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What to do if you find a dead or ringed owl
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On discovering a dead owl there are two main things you need to try and find out. What species of owl is it, and does it have a small ring on one of its ankles?
There are four different types of ring that the owl might have fitted. If it's a wild owl that you have found it could have a British Trust for Ornithology (BTO) ring. This is a silver-coloured metal ring with a unique number inscribed on it and the words ‘INFORM BRITISH MUSEUM NAT HIST LONDON, SW7'. See left side picture below for example of a BTO ring and click on the image to enlarge to full size. If it's an escaped captive-bred bird that you've found it may have a closed ring which is a continuous alloy band or possibly a plastic cable tie, these both have individual numbers inprinted on them. See right side picture below for an example of a closed ring and click on the image to enlarge to full size. Captive owls may also be micro-chipped. Any owl may also have one or more plastic colour rings. For a more detailed description please refer to our leaflet Rings and Ringing.
The page ‘Owl identification' may help to determine what species the owl is. Once you have established this and (if ringed) what type of ring it is you now need to know who to contact. If it has a BTO ring you can report it to the Natural History Museum in London or directly to the British Trust for Ornithology (see Links). Ring recoveries can also be reported on-line via Euring (see Links). If you have found a BTO-ringed Barn Owl in southwest England please report it to the Barn Owl Trust .
This information helps to provide us with much-needed data on the survival and mortality of wild Barn Owls in the South West area. When reporting a ring number, don't worry too much if you don't know what species the owl is - report it anyway. Unringed dead owls do need to be species-identified and should be reported to your county record centre, this might be called the biological or biodiversity record centre, or can be found through your county council or your county wildlife trust. Please report all unringed dead Barn Owls in southwest England to the Barn Owl Trust (see ‘Contact us' link to the right).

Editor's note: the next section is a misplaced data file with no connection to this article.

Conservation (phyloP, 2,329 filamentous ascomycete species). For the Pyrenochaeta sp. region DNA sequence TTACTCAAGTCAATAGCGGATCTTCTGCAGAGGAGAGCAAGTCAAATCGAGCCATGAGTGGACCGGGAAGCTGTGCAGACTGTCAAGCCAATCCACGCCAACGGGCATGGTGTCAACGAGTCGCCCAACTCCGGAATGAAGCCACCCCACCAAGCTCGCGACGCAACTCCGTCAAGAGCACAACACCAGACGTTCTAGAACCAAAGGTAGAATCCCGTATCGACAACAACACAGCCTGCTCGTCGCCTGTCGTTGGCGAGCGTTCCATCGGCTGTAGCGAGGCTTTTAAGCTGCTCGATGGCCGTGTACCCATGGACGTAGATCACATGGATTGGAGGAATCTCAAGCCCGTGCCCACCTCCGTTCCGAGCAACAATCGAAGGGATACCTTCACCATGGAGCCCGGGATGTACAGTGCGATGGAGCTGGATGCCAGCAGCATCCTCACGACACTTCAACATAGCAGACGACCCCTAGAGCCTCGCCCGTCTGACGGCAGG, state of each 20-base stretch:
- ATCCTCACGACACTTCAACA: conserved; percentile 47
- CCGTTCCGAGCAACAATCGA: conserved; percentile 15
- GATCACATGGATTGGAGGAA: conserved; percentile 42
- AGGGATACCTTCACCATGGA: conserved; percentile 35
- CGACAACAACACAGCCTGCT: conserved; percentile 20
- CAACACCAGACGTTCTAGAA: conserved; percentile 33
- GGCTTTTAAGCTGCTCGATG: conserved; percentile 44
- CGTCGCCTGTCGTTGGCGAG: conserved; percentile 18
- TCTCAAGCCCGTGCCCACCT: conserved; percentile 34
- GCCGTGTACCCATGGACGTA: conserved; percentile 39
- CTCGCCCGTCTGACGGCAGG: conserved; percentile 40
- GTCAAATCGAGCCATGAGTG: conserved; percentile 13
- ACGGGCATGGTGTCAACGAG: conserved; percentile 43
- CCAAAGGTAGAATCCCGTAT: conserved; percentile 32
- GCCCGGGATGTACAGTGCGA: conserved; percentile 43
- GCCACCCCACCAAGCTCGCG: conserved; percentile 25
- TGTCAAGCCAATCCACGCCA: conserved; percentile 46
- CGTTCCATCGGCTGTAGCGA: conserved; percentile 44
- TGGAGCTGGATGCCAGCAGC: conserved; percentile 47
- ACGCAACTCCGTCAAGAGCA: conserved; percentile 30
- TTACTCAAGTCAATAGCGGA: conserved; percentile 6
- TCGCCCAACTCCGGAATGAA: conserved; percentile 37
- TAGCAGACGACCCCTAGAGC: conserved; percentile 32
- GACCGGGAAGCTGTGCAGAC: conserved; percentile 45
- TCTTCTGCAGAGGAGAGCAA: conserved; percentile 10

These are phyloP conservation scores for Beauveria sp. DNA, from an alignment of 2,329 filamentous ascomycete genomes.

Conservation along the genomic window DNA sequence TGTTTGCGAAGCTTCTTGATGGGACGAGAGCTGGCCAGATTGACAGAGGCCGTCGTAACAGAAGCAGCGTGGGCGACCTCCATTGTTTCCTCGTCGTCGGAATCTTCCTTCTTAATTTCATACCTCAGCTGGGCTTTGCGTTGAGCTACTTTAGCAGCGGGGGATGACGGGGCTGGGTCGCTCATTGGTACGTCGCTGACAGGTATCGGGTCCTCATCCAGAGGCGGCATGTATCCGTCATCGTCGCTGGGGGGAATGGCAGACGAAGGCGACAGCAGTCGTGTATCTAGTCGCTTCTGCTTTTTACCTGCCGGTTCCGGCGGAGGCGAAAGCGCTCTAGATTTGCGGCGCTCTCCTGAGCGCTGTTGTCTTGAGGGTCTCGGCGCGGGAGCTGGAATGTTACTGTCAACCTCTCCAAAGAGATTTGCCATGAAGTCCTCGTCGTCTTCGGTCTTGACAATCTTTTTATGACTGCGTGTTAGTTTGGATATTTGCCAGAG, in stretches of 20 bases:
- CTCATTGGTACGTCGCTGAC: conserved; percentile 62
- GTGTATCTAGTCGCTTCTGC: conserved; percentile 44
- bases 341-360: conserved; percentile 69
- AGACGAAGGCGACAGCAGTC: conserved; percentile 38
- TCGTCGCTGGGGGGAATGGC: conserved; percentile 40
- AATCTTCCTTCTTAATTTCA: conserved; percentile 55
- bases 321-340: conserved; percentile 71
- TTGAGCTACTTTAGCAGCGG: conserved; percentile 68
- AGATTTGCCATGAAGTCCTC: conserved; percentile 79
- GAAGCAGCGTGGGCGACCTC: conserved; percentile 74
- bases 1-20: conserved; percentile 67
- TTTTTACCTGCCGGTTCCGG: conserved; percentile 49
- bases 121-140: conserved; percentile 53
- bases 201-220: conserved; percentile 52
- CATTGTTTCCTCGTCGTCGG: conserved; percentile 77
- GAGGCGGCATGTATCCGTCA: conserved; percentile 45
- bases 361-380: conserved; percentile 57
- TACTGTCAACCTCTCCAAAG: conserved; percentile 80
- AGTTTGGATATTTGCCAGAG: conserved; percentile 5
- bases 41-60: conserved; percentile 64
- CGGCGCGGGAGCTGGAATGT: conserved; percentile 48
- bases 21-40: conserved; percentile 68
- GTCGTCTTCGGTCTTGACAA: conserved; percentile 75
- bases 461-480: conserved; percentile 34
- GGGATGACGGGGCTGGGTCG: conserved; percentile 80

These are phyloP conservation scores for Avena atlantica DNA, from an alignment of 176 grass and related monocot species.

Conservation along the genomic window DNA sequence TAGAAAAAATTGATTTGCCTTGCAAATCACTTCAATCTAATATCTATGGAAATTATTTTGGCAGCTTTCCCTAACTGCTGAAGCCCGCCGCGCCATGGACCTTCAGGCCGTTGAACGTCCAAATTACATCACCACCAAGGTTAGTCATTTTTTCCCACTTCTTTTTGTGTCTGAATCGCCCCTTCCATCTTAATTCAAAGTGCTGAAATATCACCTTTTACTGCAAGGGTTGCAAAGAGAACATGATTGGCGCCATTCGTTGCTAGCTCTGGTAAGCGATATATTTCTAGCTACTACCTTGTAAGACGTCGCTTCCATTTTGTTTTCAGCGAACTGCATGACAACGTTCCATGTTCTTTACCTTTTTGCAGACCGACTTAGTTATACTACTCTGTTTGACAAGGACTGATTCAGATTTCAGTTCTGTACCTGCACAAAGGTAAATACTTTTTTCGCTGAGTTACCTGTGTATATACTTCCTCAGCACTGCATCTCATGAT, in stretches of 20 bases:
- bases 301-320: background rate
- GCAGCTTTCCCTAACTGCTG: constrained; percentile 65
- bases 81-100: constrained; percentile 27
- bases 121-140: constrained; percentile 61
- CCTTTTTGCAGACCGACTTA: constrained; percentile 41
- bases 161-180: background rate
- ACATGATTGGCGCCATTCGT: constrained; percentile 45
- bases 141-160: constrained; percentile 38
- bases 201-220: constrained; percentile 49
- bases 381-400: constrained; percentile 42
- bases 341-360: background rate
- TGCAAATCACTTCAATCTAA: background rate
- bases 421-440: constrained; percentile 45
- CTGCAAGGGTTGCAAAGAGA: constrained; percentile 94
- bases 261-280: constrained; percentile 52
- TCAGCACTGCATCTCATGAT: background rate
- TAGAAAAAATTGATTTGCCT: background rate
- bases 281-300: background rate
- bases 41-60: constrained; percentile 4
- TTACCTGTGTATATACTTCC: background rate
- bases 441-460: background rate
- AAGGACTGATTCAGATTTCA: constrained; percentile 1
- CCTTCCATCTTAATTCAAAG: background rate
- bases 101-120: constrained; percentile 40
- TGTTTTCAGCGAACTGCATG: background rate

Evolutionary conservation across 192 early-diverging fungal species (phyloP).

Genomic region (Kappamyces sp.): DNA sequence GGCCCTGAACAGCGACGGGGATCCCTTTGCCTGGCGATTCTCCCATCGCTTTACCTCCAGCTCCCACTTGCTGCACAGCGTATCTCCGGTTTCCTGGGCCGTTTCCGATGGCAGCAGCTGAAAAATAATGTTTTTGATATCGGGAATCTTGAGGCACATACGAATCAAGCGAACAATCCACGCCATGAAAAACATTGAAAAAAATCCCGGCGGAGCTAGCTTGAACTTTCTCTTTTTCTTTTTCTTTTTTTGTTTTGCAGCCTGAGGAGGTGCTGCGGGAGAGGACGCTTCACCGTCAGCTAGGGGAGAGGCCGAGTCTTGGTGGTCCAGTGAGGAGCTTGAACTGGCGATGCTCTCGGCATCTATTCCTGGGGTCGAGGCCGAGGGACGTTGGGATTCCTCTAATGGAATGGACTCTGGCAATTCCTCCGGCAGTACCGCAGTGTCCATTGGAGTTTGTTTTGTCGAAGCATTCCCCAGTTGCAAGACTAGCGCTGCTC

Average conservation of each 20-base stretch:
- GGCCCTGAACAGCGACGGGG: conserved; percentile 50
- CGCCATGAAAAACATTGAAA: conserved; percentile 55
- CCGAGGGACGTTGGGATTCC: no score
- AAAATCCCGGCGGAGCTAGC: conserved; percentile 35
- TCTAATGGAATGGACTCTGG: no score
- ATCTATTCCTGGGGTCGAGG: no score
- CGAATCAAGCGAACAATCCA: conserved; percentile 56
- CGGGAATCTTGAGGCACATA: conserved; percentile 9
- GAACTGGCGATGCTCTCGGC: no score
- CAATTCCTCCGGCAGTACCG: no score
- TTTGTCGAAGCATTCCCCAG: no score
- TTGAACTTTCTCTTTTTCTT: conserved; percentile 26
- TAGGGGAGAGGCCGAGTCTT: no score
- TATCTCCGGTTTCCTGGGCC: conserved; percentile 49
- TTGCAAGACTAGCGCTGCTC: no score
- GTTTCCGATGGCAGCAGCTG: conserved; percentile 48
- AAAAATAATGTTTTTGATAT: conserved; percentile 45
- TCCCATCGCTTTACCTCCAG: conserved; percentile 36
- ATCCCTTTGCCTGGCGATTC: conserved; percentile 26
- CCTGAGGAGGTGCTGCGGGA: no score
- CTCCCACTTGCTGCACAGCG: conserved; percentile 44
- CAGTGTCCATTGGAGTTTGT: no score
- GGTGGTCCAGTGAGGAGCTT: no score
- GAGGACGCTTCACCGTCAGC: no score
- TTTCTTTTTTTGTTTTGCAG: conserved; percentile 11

If you come across an owl with a closed ring it means that it is captive-bred and should be reported to the Independent Bird Register (see Links page). If you think there is anything suspicious about the cause of death of the owl (for example poisoning or avian flu) then it should also be reported to the Department for Environment Food and Rural Affairs (DEFRA). Please be aware of hygiene if handling dead birds and always wash your hands afterwards. If you are going to preserve the owl for a while and freeze it make sure that it is well wrapped up in carrier bags or sealed in an air tight container.
What to report
When you report the finding of an owl you should give details of:
The ring number (if any)
Exactly where it was found (a map reference if possible)
If found on a road, the road number (e.g. A38)
What species it is (if you know)
Whether fresh or not
Other relevant information about the bird or the finding circumstances
Your name and contact details
Predatory Bird Monitoring Scheme
The Centre for Ecology and Hydrology runs the Predatory Bird Monitoring Scheme (PBMS), which is a long-term national monitoring scheme looking at levels of contaminants in raptor species. Therefore, they would like to receive dead birds of prey that are found by the public. Please telephone Lee Walker on 01524 595830 or email email@example.com. For more information, please click on the link in the right-hand margin.
If you find a perfect specimen and you want to have it stuffed you should freeze it in an airtight container to avoid freezer-burn and don't wrap anything around it that may bend the tips of its wing or tail feathers. Birds that have growing feathers (young ones or adults in the period March to October) are generally less suitable for taxidermy. Retain evidence that the owl died by accident, for example, take a picture of the owl where it was found. You must use a taxidermist who has a current licence issued by DEFRA.